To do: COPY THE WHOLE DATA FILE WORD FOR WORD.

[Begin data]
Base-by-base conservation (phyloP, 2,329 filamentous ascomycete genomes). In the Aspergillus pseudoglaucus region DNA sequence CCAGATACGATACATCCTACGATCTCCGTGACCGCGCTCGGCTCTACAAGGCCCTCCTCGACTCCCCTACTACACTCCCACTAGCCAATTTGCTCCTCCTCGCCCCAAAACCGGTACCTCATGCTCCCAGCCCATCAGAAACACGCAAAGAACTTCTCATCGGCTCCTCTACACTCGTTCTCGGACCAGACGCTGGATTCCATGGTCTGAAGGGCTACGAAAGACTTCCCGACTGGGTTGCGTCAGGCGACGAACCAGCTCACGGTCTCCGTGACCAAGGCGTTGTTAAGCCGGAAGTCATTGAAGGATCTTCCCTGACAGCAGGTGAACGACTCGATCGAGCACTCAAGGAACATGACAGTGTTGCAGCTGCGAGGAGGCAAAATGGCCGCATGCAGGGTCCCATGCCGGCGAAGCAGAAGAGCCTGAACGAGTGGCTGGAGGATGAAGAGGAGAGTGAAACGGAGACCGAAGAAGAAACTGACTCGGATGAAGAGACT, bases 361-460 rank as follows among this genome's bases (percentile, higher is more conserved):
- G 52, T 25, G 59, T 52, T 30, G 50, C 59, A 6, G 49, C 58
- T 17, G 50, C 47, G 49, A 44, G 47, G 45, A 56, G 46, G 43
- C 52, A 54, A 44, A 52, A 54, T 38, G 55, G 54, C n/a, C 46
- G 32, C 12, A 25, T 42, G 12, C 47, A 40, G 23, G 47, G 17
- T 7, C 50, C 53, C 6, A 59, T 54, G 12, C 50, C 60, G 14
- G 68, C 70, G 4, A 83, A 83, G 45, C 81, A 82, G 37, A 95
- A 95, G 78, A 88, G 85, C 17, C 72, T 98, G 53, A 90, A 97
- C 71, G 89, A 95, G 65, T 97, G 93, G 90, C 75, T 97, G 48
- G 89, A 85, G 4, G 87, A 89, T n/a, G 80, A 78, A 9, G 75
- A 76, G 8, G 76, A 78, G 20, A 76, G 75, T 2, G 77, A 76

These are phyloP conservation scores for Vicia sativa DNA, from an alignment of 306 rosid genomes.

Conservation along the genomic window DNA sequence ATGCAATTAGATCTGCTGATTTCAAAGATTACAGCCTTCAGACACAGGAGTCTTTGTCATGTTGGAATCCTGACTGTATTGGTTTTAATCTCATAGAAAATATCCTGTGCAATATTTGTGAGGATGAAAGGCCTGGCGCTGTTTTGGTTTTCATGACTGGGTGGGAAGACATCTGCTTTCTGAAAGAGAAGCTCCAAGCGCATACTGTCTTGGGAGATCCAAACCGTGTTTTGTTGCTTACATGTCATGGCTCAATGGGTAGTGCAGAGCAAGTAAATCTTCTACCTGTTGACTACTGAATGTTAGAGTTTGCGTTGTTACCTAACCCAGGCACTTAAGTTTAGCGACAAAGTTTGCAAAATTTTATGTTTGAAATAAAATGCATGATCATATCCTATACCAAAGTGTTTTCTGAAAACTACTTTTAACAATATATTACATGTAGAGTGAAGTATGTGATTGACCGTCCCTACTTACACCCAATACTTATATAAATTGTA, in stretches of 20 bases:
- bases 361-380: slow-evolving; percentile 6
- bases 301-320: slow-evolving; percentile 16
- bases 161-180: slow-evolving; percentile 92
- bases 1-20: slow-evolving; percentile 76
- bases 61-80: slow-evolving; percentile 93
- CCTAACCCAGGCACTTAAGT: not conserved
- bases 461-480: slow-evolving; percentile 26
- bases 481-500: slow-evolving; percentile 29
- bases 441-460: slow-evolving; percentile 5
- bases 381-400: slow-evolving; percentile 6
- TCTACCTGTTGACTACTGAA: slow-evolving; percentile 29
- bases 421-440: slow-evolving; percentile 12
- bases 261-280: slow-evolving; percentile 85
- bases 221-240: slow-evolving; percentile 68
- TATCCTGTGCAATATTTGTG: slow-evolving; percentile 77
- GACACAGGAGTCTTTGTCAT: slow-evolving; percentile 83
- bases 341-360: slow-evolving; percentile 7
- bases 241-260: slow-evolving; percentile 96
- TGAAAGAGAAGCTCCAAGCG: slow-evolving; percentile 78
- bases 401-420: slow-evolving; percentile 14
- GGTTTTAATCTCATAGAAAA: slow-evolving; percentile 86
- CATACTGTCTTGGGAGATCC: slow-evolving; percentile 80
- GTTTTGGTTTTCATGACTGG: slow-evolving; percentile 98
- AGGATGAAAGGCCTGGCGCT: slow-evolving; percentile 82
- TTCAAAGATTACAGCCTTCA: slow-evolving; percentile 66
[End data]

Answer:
Base-by-base conservation (phyloP, 2,329 filamentous ascomycete genomes). In the Aspergillus pseudoglaucus region DNA sequence CCAGATACGATACATCCTACGATCTCCGTGACCGCGCTCGGCTCTACAAGGCCCTCCTCGACTCCCCTACTACACTCCCACTAGCCAATTTGCTCCTCCTCGCCCCAAAACCGGTACCTCATGCTCCCAGCCCATCAGAAACACGCAAAGAACTTCTCATCGGCTCCTCTACACTCGTTCTCGGACCAGACGCTGGATTCCATGGTCTGAAGGGCTACGAAAGACTTCCCGACTGGGTTGCGTCAGGCGACGAACCAGCTCACGGTCTCCGTGACCAAGGCGTTGTTAAGCCGGAAGTCATTGAAGGATCTTCCCTGACAGCAGGTGAACGACTCGATCGAGCACTCAAGGAACATGACAGTGTTGCAGCTGCGAGGAGGCAAAATGGCCGCATGCAGGGTCCCATGCCGGCGAAGCAGAAGAGCCTGAACGAGTGGCTGGAGGATGAAGAGGAGAGTGAAACGGAGACCGAAGAAGAAACTGACTCGGATGAAGAGACT, bases 361-460 rank as follows among this genome's bases (percentile, higher is more conserved):
- G 52, T 25, G 59, T 52, T 30, G 50, C 59, A 6, G 49, C 58
- T 17, G 50, C 47, G 49, A 44, G 47, G 45, A 56, G 46, G 43
- C 52, A 54, A 44, A 52, A 54, T 38, G 55, G 54, C n/a, C 46
- G 32, C 12, A 25, T 42, G 12, C 47, A 40, G 23, G 47, G 17
- T 7, C 50, C 53, C 6, A 59, T 54, G 12, C 50, C 60, G 14
- G 68, C 70, G 4, A 83, A 83, G 45, C 81, A 82, G 37, A 95
- A 95, G 78, A 88, G 85, C 17, C 72, T 98, G 53, A 90, A 97
- C 71, G 89, A 95, G 65, T 97, G 93, G 90, C 75, T 97, G 48
- G 89, A 85, G 4, G 87, A 89, T n/a, G 80, A 78, A 9, G 75
- A 76, G 8, G 76, A 78, G 20, A 76, G 75, T 2, G 77, A 76

These are phyloP conservation scores for Vicia sativa DNA, from an alignment of 306 rosid genomes.

Conservation along the genomic window DNA sequence ATGCAATTAGATCTGCTGATTTCAAAGATTACAGCCTTCAGACACAGGAGTCTTTGTCATGTTGGAATCCTGACTGTATTGGTTTTAATCTCATAGAAAATATCCTGTGCAATATTTGTGAGGATGAAAGGCCTGGCGCTGTTTTGGTTTTCATGACTGGGTGGGAAGACATCTGCTTTCTGAAAGAGAAGCTCCAAGCGCATACTGTCTTGGGAGATCCAAACCGTGTTTTGTTGCTTACATGTCATGGCTCAATGGGTAGTGCAGAGCAAGTAAATCTTCTACCTGTTGACTACTGAATGTTAGAGTTTGCGTTGTTACCTAACCCAGGCACTTAAGTTTAGCGACAAAGTTTGCAAAATTTTATGTTTGAAATAAAATGCATGATCATATCCTATACCAAAGTGTTTTCTGAAAACTACTTTTAACAATATATTACATGTAGAGTGAAGTATGTGATTGACCGTCCCTACTTACACCCAATACTTATATAAATTGTA, in stretches of 20 bases:
- bases 361-380: slow-evolving; percentile 6
- bases 301-320: slow-evolving; percentile 16
- bases 161-180: slow-evolving; percentile 92
- bases 1-20: slow-evolving; percentile 76
- bases 61-80: slow-evolving; percentile 93
- CCTAACCCAGGCACTTAAGT: not conserved
- bases 461-480: slow-evolving; percentile 26
- bases 481-500: slow-evolving; percentile 29
- bases 441-460: slow-evolving; percentile 5
- bases 381-400: slow-evolving; percentile 6
- TCTACCTGTTGACTACTGAA: slow-evolving; percentile 29
- bases 421-440: slow-evolving; percentile 12
- bases 261-280: slow-evolving; percentile 85
- bases 221-240: slow-evolving; percentile 68
- TATCCTGTGCAATATTTGTG: slow-evolving; percentile 77
- GACACAGGAGTCTTTGTCAT: slow-evolving; percentile 83
- bases 341-360: slow-evolving; percentile 7
- bases 241-260: slow-evolving; percentile 96
- TGAAAGAGAAGCTCCAAGCG: slow-evolving; percentile 78
- bases 401-420: slow-evolving; percentile 14
- GGTTTTAATCTCATAGAAAA: slow-evolving; percentile 86
- CATACTGTCTTGGGAGATCC: slow-evolving; percentile 80
- GTTTTGGTTTTCATGACTGG: slow-evolving; percentile 98
- AGGATGAAAGGCCTGGCGCT: slow-evolving; percentile 82
- TTCAAAGATTACAGCCTTCA: slow-evolving; percentile 66